ST. PETERSBURG, Fla. — Nearly 10 years ago to the day, the Deepwater Horizon drilling rig began spilling millions of barrels of oil into the Gulf of Mexico. We know the Gulf is recovering, but it may be decades before science tells us the full impacts of the spill, a University of Florida expert says.
On the bright side, because of the all the data collection triggered by the oil spill, researchers know more about the Gulf of Mexico than they probably ever thought possible. Some of the evidence shows that, as an ecosystem, the Gulf is bouncing back.
“This new knowledge has allowed us to better understand how the Gulf works as a system and how this system may be impacted if a similar disaster happens again,” said Monica Wilson, a UF/IFAS Extension Florida Sea Grant agent based in St. Petersburg.
According to the EPA, on April 20, 2010, the Deepwater Horizon oil-drilling rig exploded and sank, resulting in the deaths of 11 workers and the largest man-made spill of oil in the history of marine oil drilling operations. Approximately 4 million barrels were released into the Gulf of Mexico, but a total of about 5 million barrels was released from the wellhead before it was capped on July 15.
Scientific data gathered in the 10 years since the oil spill shows that “the Gulf is a very complex system, and we are still not aware of all the long-term impacts,” Wilson said.
Wilson co-wrote a Q&A called Top 5 frequently asked questions about the Deepwater Horizon oil spill.
Top 5 frequently asked questions about the Deepwater Horizon oil spill
Here, Wilson provides concise responses to the questions that are answered in far more detail in the report:
- Is Gulf seafood safe to eat?
“Yes. Seafood testing confirmed years ago that oil chemicals found in seafood samples was well below the FDA’s level of concern.”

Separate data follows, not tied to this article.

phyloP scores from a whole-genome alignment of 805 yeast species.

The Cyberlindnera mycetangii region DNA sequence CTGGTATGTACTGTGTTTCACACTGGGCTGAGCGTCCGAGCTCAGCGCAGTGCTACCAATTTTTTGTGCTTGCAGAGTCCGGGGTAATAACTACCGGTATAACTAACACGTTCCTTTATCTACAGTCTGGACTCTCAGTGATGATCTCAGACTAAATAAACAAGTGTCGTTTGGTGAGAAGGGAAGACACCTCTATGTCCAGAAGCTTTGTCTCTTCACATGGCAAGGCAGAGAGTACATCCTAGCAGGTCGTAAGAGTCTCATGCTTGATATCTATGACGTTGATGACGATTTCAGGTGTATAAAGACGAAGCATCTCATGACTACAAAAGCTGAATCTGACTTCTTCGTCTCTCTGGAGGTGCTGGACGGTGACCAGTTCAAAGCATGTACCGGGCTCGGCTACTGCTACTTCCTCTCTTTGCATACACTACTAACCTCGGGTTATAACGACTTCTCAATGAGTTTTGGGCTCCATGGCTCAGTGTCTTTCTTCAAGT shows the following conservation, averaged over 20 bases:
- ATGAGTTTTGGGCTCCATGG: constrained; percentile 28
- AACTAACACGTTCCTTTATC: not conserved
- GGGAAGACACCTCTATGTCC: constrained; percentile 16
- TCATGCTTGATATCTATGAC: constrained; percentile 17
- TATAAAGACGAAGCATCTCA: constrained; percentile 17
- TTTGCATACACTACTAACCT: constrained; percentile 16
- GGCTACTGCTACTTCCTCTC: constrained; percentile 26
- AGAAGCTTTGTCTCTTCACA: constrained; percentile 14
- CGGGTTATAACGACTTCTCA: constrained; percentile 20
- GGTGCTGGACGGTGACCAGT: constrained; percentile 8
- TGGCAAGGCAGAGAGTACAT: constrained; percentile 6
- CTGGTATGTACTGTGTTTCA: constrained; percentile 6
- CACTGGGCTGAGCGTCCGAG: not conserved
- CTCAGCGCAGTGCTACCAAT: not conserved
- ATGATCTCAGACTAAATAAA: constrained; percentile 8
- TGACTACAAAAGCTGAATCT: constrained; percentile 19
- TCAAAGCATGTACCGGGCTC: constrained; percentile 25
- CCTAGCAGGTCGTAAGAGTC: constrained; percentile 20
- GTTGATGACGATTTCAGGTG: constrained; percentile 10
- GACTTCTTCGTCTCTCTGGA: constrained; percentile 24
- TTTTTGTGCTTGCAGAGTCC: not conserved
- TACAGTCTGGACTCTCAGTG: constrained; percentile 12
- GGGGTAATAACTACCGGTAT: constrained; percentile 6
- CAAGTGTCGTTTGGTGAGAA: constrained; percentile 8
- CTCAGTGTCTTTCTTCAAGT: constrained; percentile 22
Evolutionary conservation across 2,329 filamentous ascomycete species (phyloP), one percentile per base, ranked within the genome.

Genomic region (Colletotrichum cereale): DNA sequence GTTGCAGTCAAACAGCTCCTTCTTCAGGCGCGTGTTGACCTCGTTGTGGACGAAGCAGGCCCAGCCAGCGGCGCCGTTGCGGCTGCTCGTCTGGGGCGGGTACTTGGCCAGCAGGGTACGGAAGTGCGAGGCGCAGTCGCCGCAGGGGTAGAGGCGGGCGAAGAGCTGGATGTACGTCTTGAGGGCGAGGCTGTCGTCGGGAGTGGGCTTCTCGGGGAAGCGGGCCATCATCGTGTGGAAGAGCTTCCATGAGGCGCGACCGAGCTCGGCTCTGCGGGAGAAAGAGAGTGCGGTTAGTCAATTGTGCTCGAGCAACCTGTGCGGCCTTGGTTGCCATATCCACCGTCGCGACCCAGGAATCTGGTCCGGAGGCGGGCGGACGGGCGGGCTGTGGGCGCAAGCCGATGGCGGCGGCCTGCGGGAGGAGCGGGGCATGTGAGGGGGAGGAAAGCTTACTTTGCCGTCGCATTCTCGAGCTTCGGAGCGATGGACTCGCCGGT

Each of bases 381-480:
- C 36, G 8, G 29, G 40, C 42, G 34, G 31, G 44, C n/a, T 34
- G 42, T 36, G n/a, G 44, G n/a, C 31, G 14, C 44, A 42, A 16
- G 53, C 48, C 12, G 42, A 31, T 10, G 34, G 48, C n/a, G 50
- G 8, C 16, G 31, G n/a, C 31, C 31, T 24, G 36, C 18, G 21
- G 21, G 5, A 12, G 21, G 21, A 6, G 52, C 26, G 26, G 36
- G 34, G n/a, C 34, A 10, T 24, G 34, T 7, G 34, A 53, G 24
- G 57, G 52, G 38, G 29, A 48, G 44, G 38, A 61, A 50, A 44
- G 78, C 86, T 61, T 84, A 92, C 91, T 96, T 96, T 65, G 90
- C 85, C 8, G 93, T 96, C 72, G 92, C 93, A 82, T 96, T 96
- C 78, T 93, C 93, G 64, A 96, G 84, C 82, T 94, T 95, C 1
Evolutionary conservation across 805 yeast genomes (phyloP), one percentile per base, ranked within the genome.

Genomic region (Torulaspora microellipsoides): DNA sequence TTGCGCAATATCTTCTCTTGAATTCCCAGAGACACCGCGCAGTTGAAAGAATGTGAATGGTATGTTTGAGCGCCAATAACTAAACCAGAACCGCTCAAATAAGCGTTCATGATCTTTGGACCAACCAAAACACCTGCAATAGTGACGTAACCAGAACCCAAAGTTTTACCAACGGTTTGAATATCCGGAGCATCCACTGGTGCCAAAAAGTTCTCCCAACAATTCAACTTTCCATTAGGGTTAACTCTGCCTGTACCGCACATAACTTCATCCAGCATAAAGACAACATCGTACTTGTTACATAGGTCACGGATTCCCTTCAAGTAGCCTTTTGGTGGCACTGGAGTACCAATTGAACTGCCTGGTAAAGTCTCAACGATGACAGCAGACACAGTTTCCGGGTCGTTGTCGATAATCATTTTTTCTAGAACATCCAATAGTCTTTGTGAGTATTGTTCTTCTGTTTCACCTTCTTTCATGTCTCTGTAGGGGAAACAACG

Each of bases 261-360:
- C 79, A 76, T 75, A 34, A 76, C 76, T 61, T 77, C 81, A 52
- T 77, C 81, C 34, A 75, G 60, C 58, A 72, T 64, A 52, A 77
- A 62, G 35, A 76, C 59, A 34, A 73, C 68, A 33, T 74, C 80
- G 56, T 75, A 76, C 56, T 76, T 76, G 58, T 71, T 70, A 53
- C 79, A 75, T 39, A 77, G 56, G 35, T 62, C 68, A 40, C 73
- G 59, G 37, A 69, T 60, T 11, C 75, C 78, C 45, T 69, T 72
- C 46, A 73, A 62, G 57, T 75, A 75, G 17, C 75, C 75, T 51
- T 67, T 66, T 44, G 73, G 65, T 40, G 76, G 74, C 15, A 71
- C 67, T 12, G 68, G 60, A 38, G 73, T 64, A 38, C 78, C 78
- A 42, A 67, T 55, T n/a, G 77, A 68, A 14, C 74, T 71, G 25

- What are the impacts to wildlife?
“The Gulf of Mexico contains many species. When oil enters an aquatic ecosystem, it could flow through the food web and impact entire populations and communities. Because of the complexity of the Gulf, it is difficult to predict the overall impacts. Different species were impacted in different ways.”
- Where did all the oil go and where is it now?
“During the initial spill, oil was found onshore, offshore and on the sea floor. Recent studies have found oil buried in deep-sea sediments. Oil that was buried on beaches may decompose over time or can resurface after storms.”
- What cleanup techniques were used and how were they implemented?
“Cleanup techniques included the use of skimmers to remove the oil from the sea’s surface. Fireproof boom was used to enclose surface oil and burn it. Dispersants were used at and below the water’s surface to break up the oil and keep large slicks from washing ashore.”
- Do dispersants make it unsafe for beachgoers to swim in the water?
“Dispersants cannot be applied within 3.45 miles from the shore by law. Due to the dispersant application being so far from the shore, no levels of the chemicals in dispersants were found in the water or were found in extremely low amounts. Research studies indicate that such low levels do not pose a threat to swimmers.”
For more information, contact Wilson at email@example.com.
Florida Sea Grant is a partnership between the Florida Board of Education, the National Oceanic and Atmospheric Administration and Florida’s citizens and governments. Its Extension, education and outreach programs are done in partnership with UF/IFAS Extension and coastal counties of Florida.
By: Brad Buck, 813-757-2224 (office), 352-875-2641 (cell), firstname.lastname@example.org
The mission of the University of Florida Institute of Food and Agricultural Sciences (UF/IFAS)
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that knowledge available to sustain and enhance the quality of human life. With more than
a dozen research facilities, 67 county Extension offices, and award-winning students and faculty
in the UF College of Agricultural and Life Sciences, UF/IFAS brings science-based solutions
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The Florida Sea Grant program, hosted at University of Florida/IFAS, is a university-based program that supports research, education and Extension to conserve coastal resources and enhance economic opportunities for the people of Florida. In addition to UF/IFAS, the program is a partnership between Florida universities, the National Oceanic and Atmospheric Administration and county governments.